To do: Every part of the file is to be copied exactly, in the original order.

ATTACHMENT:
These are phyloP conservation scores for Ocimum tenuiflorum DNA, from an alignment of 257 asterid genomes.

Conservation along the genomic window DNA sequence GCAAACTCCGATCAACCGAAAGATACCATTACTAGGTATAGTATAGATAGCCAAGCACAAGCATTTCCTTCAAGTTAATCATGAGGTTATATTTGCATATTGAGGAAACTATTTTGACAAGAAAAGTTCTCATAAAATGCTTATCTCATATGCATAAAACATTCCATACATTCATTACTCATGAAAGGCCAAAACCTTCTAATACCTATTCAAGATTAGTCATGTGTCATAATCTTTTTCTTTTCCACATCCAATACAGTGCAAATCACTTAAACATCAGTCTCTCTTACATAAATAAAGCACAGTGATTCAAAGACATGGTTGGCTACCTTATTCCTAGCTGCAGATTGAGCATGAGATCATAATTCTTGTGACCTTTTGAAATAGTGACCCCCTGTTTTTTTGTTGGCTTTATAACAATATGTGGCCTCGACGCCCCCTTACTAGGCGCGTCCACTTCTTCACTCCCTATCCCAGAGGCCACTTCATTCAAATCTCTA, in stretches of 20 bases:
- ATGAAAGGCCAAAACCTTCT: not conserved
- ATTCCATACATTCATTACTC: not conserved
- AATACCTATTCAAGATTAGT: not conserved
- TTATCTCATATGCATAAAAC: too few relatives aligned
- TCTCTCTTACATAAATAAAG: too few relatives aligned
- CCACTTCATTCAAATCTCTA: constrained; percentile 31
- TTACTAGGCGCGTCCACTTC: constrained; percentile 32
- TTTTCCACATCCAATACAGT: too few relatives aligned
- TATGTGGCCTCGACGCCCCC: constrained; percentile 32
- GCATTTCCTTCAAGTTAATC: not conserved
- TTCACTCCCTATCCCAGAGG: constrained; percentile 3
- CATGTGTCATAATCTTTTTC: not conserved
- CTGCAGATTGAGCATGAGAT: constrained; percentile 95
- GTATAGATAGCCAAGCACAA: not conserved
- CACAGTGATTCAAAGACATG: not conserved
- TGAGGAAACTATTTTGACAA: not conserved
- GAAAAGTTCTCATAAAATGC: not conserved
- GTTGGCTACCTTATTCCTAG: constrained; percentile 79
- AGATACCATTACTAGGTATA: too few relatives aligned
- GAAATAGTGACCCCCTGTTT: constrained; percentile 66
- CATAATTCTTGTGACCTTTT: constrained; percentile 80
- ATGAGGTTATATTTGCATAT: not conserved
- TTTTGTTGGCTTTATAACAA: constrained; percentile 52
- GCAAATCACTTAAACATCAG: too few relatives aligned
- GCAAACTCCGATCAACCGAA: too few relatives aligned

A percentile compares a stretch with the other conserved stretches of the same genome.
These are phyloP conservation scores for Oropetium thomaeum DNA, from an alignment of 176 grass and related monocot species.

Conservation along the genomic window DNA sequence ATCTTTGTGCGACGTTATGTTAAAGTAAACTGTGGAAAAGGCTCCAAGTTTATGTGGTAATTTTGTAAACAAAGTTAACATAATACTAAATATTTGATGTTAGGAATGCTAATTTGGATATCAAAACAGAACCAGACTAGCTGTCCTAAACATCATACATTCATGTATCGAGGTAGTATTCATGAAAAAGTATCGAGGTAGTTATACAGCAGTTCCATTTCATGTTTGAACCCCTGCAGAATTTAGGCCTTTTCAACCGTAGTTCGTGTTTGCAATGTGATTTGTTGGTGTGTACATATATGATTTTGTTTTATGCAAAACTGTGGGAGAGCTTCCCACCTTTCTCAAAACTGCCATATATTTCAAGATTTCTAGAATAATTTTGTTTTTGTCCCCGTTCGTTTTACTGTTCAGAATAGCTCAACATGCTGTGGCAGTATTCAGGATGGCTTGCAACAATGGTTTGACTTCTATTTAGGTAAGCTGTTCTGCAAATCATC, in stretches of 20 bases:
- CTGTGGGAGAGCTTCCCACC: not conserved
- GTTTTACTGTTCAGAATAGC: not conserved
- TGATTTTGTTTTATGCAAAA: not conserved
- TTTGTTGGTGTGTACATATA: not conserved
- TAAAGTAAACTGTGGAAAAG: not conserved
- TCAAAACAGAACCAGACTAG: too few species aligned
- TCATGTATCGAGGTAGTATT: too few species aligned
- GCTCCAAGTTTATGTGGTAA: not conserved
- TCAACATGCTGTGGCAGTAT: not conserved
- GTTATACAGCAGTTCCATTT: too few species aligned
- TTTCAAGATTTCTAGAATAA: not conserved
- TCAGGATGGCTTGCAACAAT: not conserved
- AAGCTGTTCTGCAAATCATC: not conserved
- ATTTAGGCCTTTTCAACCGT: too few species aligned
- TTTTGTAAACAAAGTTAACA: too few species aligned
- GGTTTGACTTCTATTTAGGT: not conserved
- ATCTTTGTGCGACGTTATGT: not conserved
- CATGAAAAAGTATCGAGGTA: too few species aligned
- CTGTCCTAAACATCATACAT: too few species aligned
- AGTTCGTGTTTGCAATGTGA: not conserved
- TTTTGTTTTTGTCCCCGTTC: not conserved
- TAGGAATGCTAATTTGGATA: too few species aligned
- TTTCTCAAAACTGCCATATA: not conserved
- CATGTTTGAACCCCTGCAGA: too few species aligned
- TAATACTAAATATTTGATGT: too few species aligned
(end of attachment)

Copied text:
These are phyloP conservation scores for Ocimum tenuiflorum DNA, from an alignment of 257 asterid genomes.

Conservation along the genomic window DNA sequence GCAAACTCCGATCAACCGAAAGATACCATTACTAGGTATAGTATAGATAGCCAAGCACAAGCATTTCCTTCAAGTTAATCATGAGGTTATATTTGCATATTGAGGAAACTATTTTGACAAGAAAAGTTCTCATAAAATGCTTATCTCATATGCATAAAACATTCCATACATTCATTACTCATGAAAGGCCAAAACCTTCTAATACCTATTCAAGATTAGTCATGTGTCATAATCTTTTTCTTTTCCACATCCAATACAGTGCAAATCACTTAAACATCAGTCTCTCTTACATAAATAAAGCACAGTGATTCAAAGACATGGTTGGCTACCTTATTCCTAGCTGCAGATTGAGCATGAGATCATAATTCTTGTGACCTTTTGAAATAGTGACCCCCTGTTTTTTTGTTGGCTTTATAACAATATGTGGCCTCGACGCCCCCTTACTAGGCGCGTCCACTTCTTCACTCCCTATCCCAGAGGCCACTTCATTCAAATCTCTA, in stretches of 20 bases:
- ATGAAAGGCCAAAACCTTCT: not conserved
- ATTCCATACATTCATTACTC: not conserved
- AATACCTATTCAAGATTAGT: not conserved
- TTATCTCATATGCATAAAAC: too few relatives aligned
- TCTCTCTTACATAAATAAAG: too few relatives aligned
- CCACTTCATTCAAATCTCTA: constrained; percentile 31
- TTACTAGGCGCGTCCACTTC: constrained; percentile 32
- TTTTCCACATCCAATACAGT: too few relatives aligned
- TATGTGGCCTCGACGCCCCC: constrained; percentile 32
- GCATTTCCTTCAAGTTAATC: not conserved
- TTCACTCCCTATCCCAGAGG: constrained; percentile 3
- CATGTGTCATAATCTTTTTC: not conserved
- CTGCAGATTGAGCATGAGAT: constrained; percentile 95
- GTATAGATAGCCAAGCACAA: not conserved
- CACAGTGATTCAAAGACATG: not conserved
- TGAGGAAACTATTTTGACAA: not conserved
- GAAAAGTTCTCATAAAATGC: not conserved
- GTTGGCTACCTTATTCCTAG: constrained; percentile 79
- AGATACCATTACTAGGTATA: too few relatives aligned
- GAAATAGTGACCCCCTGTTT: constrained; percentile 66
- CATAATTCTTGTGACCTTTT: constrained; percentile 80
- ATGAGGTTATATTTGCATAT: not conserved
- TTTTGTTGGCTTTATAACAA: constrained; percentile 52
- GCAAATCACTTAAACATCAG: too few relatives aligned
- GCAAACTCCGATCAACCGAA: too few relatives aligned

A percentile compares a stretch with the other conserved stretches of the same genome.
These are phyloP conservation scores for Oropetium thomaeum DNA, from an alignment of 176 grass and related monocot species.

Conservation along the genomic window DNA sequence ATCTTTGTGCGACGTTATGTTAAAGTAAACTGTGGAAAAGGCTCCAAGTTTATGTGGTAATTTTGTAAACAAAGTTAACATAATACTAAATATTTGATGTTAGGAATGCTAATTTGGATATCAAAACAGAACCAGACTAGCTGTCCTAAACATCATACATTCATGTATCGAGGTAGTATTCATGAAAAAGTATCGAGGTAGTTATACAGCAGTTCCATTTCATGTTTGAACCCCTGCAGAATTTAGGCCTTTTCAACCGTAGTTCGTGTTTGCAATGTGATTTGTTGGTGTGTACATATATGATTTTGTTTTATGCAAAACTGTGGGAGAGCTTCCCACCTTTCTCAAAACTGCCATATATTTCAAGATTTCTAGAATAATTTTGTTTTTGTCCCCGTTCGTTTTACTGTTCAGAATAGCTCAACATGCTGTGGCAGTATTCAGGATGGCTTGCAACAATGGTTTGACTTCTATTTAGGTAAGCTGTTCTGCAAATCATC, in stretches of 20 bases:
- CTGTGGGAGAGCTTCCCACC: not conserved
- GTTTTACTGTTCAGAATAGC: not conserved
- TGATTTTGTTTTATGCAAAA: not conserved
- TTTGTTGGTGTGTACATATA: not conserved
- TAAAGTAAACTGTGGAAAAG: not conserved
- TCAAAACAGAACCAGACTAG: too few species aligned
- TCATGTATCGAGGTAGTATT: too few species aligned
- GCTCCAAGTTTATGTGGTAA: not conserved
- TCAACATGCTGTGGCAGTAT: not conserved
- GTTATACAGCAGTTCCATTT: too few species aligned
- TTTCAAGATTTCTAGAATAA: not conserved
- TCAGGATGGCTTGCAACAAT: not conserved
- AAGCTGTTCTGCAAATCATC: not conserved
- ATTTAGGCCTTTTCAACCGT: too few species aligned
- TTTTGTAAACAAAGTTAACA: too few species aligned
- GGTTTGACTTCTATTTAGGT: not conserved
- ATCTTTGTGCGACGTTATGT: not conserved
- CATGAAAAAGTATCGAGGTA: too few species aligned
- CTGTCCTAAACATCATACAT: too few species aligned
- AGTTCGTGTTTGCAATGTGA: not conserved
- TTTTGTTTTTGTCCCCGTTC: not conserved
- TAGGAATGCTAATTTGGATA: too few species aligned
- TTTCTCAAAACTGCCATATA: not conserved
- CATGTTTGAACCCCTGCAGA: too few species aligned
- TAATACTAAATATTTGATGT: too few species aligned